Metaphysics of Mind Workshop
Research Project: Language and Mind
December 2 @ 2:00 pm - 4:00 pm
There are various recent theories of what is the relationship between the mental and the physical (such as grounding theories and panpsychism). This workshop is an opportunity to explore new theories and arguments concerning the metaphysics of the mind. This could be about mental properties in general or a specific kind of mental properties (e.g., phenomenal properties or propositional attitudes). Some relevant questions are: Are mental properties and physical properties identical? If they are distinct, what’s the relationship between them? What considerations can help us decide between different metaphysical theories about the mind? Is the explanatory gap a problem for physicalism? What are the advantages and disadvantages of each theory?
9:45 – 10:00 Coffee
10:00 – 11:00 Speaker 1 Daniel Stoljar (ANU): Structuralism and the Problem of Consciousness
11:00 – 11:15 Break
11:15 – 12:15 Speaker 2 Umut Baysan (Oxford): The Causal Argument for Russellian Panpsychism
12:15 – 13:15 Lunch Break
13:15 – 14:15 Speaker 3 Andreas Elpidorou (Louisville): Physicalism, for the Scientifically Minded
14:15 – 14:30 Break
14:30 – 15:30 Speaker 4 Barbara Montero (CUNY): Mind without Matter
15:30 – 15:45 Break
15:45 – 16:45 Speaker 5 Jessica Wilson (Toronto): Identity and Relative Fundamentality
David Stoljar (ANU)
Title: Structuralism and the Problem of Consciousness
Abstract: Structuralist approaches to physical properties have played a big role in philosophical discussions of consciousness in recent years, mainly through the development of what has come to be called “Russellian monism”—an approach in philosophy of mind that is exciting because of its promise to move us beyond the dualist-physicalist standoff. In the first part of this talk, I will set out Russellian monism, explaining its differences and similarities to various nearby views. In the second part, I will raise some questions about what a structuralist approach to physical properties could amount to in the context of debates about consciousness.
Umut Baysan (Oxford)
Title: The Causal Argument for Russellian Panpsychism
Abstract: According to Russellian panpsychism, the fundamental categorical properties that ground dispositional properties and conscious experiences of ordinary creatures like us are phenomenal properties. Its proponents admit that this claim is highly counterintuitive because it implies that phenomenal consciousness is a fundamental and ubiquitous feature of reality. However, they argue that the counter-intuitiveness of Russellian panpsychism can be overcome because it is uniquely well-suited to integrate consciousness in the causal order and hence explain mental causation. If this argument is correct, then Russellian panpsychism is more credible than its rivals, in particular than traditional forms of dualism, as dualist theories allegedly face insurmountable difficulties with regards to mental causation. In this paper, I argue that in explaining mental causation, the superiority of Russellian panpsychism over dualism is illusory. This is because, first, the problems that dualism faces regarding mental causation are not as serious as they appear to be. More specifically, neither accepting epiphenomenalism nor denying the causal closure of the physical is as problematic as some implications of Russellian panpsychism. And, second, Russellian panpsychism’s explanation of mental causation leaves much to be desired. There may be other considerations in favour of Russellian panpsychism, but explaining mental causation is not one.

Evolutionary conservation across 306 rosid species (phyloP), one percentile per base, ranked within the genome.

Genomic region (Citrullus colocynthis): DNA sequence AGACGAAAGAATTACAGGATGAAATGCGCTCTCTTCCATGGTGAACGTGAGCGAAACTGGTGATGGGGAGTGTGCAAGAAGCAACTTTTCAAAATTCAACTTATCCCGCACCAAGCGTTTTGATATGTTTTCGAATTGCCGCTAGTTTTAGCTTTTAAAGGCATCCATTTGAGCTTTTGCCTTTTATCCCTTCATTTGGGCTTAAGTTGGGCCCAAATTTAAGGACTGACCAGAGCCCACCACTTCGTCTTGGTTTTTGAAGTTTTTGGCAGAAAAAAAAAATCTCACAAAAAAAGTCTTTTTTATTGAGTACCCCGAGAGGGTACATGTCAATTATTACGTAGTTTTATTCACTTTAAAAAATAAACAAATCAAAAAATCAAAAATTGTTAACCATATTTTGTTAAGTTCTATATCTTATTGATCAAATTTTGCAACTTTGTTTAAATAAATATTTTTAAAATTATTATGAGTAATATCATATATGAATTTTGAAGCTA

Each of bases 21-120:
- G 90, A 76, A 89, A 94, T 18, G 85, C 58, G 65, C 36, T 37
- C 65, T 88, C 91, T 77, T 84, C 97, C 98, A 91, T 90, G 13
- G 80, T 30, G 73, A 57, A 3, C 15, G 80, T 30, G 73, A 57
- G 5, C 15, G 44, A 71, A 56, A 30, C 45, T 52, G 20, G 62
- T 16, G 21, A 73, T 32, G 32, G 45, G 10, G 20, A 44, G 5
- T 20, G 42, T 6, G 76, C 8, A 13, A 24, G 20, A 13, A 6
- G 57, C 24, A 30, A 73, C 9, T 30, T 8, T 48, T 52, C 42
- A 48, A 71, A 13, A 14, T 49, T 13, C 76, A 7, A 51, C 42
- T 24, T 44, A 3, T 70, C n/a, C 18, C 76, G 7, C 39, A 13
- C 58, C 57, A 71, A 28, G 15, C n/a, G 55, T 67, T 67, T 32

Andreas Elpidorou (Louisville)
Title: Physicalism, for the Scientifically Minded
Abstract: Within recent philosophy of science, something like a consensus has emerged: explanations in the life sciences, and specifically those in neuroscience, are such that describe mechanisms. Call this popular view of explanation “New Mechanism.” The talk will examine the ontological commitments of New Mechanism and will argue that it is compatible with both physicalist and anti-physicalist conceptions of our world. As such, physicalists attracted to New Mechanism are faced with a choice. They can either make New Mechanism more metaphysically stringent by adding metaphysical requirements that ought to be met in order for a phenomenon to be mechanistically explained or they can adopt a new form of physicalism that is friendly to New Mechanism. The talk takes the latter option. It presents and defends a new physicalism that suits the needs of New Mechanists who are also physicalists.
Barbara Montero (CUNY)
Title: Mind without Matter
Jessica Wilson (Toronto)
Title: Identity and Relative Fundamentality
Abstract: Reductive physicalists think that mental states are type- or token-identical to physical states, and they moreover think that mental states are less fundamental than physical states. This combination of views poses a puzzle: given Leibniz’s Law, how can there be a difference in relative fundamentality as among identical states or other goings-on? In this talk, I canvas certain suggestions, and offer my own account of how to make sense of reductive physicalism and other identity theories.
Other events in Language and Mind
Apr 2019: Semantics/Arche Logic Group: No Meeting
Jun 2016: Concepts and Understanding Workshop
Jun 2017: Slurring and Swearing Conference